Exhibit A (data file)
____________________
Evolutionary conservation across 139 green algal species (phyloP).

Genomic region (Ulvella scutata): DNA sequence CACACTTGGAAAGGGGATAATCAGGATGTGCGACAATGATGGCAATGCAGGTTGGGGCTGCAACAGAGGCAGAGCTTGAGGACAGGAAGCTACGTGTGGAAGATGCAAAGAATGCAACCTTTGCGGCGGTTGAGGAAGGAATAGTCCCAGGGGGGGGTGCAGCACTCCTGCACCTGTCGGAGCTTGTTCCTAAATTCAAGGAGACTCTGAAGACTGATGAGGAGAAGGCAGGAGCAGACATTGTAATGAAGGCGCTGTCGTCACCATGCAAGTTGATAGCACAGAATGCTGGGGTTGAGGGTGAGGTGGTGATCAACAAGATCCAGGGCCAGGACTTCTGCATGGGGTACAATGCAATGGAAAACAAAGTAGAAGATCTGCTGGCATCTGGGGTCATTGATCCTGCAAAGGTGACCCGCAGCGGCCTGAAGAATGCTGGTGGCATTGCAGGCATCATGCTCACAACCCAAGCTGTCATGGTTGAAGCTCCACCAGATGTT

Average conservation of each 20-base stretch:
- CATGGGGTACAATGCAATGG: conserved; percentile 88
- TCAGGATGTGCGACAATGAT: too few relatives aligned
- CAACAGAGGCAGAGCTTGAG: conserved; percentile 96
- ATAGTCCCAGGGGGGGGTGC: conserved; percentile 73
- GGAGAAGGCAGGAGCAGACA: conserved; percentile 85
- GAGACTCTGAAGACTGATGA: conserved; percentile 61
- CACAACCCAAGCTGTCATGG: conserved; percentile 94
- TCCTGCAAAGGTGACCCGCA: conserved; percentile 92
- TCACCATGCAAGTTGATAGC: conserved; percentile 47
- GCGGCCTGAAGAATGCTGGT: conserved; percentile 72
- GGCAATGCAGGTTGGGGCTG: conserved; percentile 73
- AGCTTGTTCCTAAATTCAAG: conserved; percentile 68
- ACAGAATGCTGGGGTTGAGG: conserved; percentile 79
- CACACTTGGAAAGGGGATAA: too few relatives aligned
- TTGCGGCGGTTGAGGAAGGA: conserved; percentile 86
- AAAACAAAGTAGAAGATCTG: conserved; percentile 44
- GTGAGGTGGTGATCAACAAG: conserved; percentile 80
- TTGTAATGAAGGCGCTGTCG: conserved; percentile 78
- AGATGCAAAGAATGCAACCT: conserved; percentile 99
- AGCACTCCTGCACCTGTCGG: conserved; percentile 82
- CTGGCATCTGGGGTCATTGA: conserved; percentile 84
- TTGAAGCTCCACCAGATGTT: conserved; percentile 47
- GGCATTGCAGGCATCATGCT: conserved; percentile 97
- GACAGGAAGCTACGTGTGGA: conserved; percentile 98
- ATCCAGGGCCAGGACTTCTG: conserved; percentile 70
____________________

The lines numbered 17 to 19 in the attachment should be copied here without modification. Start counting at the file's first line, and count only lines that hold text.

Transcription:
- CACACTTGGAAAGGGGATAA: too few relatives aligned
- TTGCGGCGGTTGAGGAAGGA: conserved; percentile 86
- AAAACAAAGTAGAAGATCTG: conserved; percentile 44